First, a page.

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Maze Runner: The Scorch Trials Review


Last year’s The Maze Runner made a good play for the Young Adult adaption crown soon to be vacated by The Hunger Games saga, providing a unique spin on the usual tropes of the genre with what is best described as a sci-fi Lord of the Flies. With the second instalment, The Scorch Trials, we find ourselves in more familiar territory, with Thomas (Dylan O’Brien) and his fellow ‘Gladers’ free of the maze but at the mercy of WCKD, an evil organisation who intend on using the kids to eradicate   the Flare virus, a deadly disease that has decimated the population of this post-apocalyptic world and transformed many survivors into crazed, zombie like creatures known as Cranks. Escaping WCKD’s clutches, Thomas and his fellow survivors must cross the wasteland known as The Scorch to safety.

With director Wes Ball once again at the helm, The Scorch Trials is a much different animal than The Maze Runner, with the mystery driven narrative of the original giving way to a much more action oriented approach as the Glader’s journey through the Scorch is made up of a series of admittedly impressive set pieces which make great use of the post-apocalyptic setting. An attempt is made to deepen the mystery, but everything is laid out in such a straight forward manner that we can figure out exactly what’s going on from the opening frame (helpful note to the filmmakers: if you want to keep an audience guessing about the motives of an organisation, don’t have the face of that organisation played by Aidan Gillen, bad guy for hire). Ball and screenwriter T.S. Newline do a great job of building on the world hinted at during the finale of The Maze Runner, but a lack of conviction on how this wasteland came about (there is talk of a super solar flare, but it’s far too vague) proves to be incredibly distracting. As does a detour to a post apocalyptic night club that slows proceedings way down and proves to be ultimately superfluous.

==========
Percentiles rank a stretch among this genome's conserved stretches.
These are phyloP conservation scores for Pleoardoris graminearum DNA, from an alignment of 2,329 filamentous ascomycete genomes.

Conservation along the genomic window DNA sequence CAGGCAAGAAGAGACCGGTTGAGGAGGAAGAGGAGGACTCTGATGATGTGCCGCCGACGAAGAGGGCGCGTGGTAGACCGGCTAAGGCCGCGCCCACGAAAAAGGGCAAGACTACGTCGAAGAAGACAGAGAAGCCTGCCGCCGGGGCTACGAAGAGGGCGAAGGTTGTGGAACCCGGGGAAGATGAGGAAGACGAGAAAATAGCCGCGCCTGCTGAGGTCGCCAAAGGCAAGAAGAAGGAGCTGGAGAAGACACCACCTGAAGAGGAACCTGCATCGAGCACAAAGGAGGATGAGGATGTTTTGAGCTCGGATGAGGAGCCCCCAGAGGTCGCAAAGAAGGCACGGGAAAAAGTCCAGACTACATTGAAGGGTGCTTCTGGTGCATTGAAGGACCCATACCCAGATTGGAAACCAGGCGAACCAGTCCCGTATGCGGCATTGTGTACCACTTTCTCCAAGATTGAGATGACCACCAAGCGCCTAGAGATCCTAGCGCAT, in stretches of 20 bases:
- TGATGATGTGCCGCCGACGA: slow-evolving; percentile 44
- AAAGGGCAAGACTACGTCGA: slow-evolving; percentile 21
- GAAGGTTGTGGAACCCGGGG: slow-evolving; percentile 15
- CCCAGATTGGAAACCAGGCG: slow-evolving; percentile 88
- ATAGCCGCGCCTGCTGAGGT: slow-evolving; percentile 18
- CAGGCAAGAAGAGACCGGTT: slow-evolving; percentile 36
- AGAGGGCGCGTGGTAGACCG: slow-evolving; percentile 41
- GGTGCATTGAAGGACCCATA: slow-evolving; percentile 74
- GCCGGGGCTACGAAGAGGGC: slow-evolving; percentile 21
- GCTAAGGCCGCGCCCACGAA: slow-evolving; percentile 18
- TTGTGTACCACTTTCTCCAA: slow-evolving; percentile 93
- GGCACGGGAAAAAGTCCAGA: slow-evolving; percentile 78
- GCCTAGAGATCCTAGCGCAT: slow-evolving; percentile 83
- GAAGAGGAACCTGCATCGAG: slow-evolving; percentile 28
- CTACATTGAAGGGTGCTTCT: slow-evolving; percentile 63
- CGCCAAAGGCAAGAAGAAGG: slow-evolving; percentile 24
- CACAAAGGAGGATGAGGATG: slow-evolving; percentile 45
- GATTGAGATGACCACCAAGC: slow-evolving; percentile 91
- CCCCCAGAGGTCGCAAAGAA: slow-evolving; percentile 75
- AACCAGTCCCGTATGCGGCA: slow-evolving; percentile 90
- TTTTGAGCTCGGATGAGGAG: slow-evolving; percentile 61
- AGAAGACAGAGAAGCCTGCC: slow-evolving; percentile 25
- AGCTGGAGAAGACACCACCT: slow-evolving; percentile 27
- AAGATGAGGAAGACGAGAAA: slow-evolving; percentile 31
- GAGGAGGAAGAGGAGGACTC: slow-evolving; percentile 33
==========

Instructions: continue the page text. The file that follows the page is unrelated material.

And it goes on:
Once the story kicks into high gear, the narrative lurches from one set piece to another, with the fairly thin plot stretched as far as it can go, but it still comes together in a family satisfying way. The action sequences involving the Cranks (think of a mix of the rage zombies from 28 Days Later and the fungus from video game The Last of Us) are breathless affairs, and see The Scorch Trials become a zombie movie of sorts, breaking up the exposition heavy narrative nicely, but they can’t help the story from feeling dragged out.  While The Maze Runner had plenty for the sprawling ensemble cast to do, much of the heavy lifting is left to O’Brien, while the rest of the cast, including Thomas Brodie-Sangster (Game of Thrones, Love Actually) and Kaya Scoldelario (Skins), don’t really have much to do other than run from Cranks and react to the story’s numerous revelations and info dumps.

A step down in terms of narrative, Maze Runner: The Scorch Trials is still entertaining YA fare and should leave fans eager to see the capper to the saga, due out in 2017.


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The Movie Bit: Maze Runner: The Scorch Trials Review
Maze Runner: The Scorch Trials Review
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